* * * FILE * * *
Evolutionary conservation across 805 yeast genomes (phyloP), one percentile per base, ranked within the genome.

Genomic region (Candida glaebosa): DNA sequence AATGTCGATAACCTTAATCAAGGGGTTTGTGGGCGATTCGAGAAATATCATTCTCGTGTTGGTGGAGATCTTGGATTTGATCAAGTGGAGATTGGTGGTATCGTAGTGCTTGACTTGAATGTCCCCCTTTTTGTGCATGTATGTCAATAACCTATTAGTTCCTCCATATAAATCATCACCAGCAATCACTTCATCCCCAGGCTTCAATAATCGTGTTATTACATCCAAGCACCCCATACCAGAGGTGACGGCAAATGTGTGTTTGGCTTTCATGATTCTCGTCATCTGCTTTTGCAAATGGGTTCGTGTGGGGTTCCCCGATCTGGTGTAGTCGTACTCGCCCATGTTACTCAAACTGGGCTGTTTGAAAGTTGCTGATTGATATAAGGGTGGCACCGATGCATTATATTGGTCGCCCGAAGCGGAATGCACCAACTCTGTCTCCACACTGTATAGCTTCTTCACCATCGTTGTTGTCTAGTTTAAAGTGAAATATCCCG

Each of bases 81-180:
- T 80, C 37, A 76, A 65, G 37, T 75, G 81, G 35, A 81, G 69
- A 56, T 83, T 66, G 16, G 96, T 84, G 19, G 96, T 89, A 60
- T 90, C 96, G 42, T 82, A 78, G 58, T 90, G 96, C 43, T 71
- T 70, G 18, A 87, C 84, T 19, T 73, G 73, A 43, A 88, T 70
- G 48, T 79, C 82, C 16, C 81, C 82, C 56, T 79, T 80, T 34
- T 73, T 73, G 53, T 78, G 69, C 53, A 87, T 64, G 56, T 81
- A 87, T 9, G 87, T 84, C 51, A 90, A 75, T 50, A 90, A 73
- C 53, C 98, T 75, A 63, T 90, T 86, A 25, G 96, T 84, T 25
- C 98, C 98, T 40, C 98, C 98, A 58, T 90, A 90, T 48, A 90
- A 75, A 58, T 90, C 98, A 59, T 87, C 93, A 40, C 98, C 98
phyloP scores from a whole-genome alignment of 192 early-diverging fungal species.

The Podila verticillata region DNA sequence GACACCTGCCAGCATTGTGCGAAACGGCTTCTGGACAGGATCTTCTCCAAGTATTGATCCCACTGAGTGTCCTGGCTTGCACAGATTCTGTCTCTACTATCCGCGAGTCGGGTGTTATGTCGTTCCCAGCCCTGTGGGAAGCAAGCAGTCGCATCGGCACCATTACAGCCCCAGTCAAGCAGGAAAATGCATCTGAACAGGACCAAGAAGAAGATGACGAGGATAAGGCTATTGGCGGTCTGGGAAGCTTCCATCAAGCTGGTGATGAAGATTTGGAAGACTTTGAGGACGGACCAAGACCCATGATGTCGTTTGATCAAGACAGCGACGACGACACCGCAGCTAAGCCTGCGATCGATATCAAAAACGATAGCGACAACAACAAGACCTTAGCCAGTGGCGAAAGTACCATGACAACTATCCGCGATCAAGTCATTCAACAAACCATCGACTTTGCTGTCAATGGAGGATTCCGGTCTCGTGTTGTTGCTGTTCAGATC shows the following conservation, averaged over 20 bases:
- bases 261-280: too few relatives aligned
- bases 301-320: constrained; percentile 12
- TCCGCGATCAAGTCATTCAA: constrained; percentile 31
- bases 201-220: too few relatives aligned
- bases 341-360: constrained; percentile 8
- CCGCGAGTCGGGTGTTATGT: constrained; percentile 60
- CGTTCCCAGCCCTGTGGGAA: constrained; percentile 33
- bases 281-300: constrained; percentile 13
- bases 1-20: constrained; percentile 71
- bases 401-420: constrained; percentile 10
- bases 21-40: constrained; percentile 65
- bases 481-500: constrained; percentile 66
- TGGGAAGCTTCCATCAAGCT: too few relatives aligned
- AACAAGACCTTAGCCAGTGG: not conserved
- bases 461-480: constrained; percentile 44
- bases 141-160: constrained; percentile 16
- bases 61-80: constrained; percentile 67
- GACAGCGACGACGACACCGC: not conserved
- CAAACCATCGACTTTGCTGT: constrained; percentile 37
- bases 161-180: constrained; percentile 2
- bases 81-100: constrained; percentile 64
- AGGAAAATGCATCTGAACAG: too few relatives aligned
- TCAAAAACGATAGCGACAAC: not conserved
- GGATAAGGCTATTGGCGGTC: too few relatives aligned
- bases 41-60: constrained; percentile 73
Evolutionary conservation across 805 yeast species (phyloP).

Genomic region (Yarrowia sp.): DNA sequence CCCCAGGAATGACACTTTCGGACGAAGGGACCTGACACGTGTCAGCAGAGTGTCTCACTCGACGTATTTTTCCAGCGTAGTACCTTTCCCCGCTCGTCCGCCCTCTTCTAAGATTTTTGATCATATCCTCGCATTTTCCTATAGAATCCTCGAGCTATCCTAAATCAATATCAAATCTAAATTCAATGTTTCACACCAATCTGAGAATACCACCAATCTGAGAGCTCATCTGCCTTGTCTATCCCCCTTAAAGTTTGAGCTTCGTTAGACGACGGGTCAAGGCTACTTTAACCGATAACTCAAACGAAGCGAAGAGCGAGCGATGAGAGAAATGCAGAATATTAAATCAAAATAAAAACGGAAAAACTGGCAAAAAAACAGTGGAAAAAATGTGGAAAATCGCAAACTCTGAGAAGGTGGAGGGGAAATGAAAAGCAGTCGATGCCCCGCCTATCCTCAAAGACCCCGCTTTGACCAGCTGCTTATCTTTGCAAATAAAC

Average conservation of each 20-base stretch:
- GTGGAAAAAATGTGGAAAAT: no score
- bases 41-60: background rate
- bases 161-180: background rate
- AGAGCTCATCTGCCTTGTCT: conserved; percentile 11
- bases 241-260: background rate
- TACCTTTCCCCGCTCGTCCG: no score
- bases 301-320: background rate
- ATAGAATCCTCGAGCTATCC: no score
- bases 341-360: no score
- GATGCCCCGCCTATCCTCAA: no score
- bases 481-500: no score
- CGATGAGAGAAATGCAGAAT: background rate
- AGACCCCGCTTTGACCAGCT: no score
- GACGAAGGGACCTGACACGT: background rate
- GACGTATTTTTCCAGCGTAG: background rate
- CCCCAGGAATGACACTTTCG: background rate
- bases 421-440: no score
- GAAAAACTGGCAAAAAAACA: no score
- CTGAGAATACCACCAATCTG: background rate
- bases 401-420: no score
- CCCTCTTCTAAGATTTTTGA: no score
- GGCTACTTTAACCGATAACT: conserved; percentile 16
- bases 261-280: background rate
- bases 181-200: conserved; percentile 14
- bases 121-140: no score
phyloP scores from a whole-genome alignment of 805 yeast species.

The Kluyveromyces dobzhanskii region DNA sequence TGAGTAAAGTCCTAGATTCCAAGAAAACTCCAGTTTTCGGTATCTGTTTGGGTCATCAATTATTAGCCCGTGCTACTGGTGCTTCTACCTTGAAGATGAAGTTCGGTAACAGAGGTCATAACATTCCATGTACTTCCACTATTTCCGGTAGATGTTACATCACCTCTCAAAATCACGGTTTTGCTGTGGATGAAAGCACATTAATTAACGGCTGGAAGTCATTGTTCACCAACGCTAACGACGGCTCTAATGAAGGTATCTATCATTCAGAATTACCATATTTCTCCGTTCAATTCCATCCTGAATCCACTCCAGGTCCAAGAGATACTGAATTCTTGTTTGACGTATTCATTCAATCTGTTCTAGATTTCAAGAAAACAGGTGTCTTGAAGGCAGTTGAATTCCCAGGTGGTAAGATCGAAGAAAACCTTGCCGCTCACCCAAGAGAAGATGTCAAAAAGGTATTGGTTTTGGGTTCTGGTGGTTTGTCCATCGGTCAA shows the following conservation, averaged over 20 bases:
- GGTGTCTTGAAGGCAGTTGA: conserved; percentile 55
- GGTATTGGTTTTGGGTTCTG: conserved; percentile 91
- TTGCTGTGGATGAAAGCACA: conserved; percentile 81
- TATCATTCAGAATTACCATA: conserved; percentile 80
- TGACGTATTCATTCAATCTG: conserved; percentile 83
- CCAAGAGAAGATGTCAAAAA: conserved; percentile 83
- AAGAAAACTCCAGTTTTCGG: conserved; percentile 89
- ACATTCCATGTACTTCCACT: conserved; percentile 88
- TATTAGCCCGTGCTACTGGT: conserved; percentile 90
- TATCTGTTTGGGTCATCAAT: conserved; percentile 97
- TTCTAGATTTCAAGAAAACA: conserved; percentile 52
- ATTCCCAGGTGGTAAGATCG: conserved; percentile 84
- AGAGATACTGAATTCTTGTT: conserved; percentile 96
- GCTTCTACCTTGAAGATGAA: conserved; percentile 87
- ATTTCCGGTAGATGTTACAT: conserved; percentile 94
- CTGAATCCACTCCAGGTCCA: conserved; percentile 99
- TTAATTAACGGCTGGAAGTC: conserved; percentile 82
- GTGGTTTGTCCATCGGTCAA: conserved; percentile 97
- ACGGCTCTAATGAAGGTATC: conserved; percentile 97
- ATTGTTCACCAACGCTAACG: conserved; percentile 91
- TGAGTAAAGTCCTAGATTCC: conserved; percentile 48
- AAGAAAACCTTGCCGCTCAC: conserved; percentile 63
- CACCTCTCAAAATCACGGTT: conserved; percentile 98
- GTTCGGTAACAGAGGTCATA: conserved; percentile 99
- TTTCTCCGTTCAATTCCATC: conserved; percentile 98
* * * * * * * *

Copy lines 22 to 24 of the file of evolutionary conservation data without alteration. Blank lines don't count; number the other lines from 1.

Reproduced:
- CGTTCCCAGCCCTGTGGGAA: constrained; percentile 33
- bases 281-300: constrained; percentile 13
- bases 1-20: constrained; percentile 71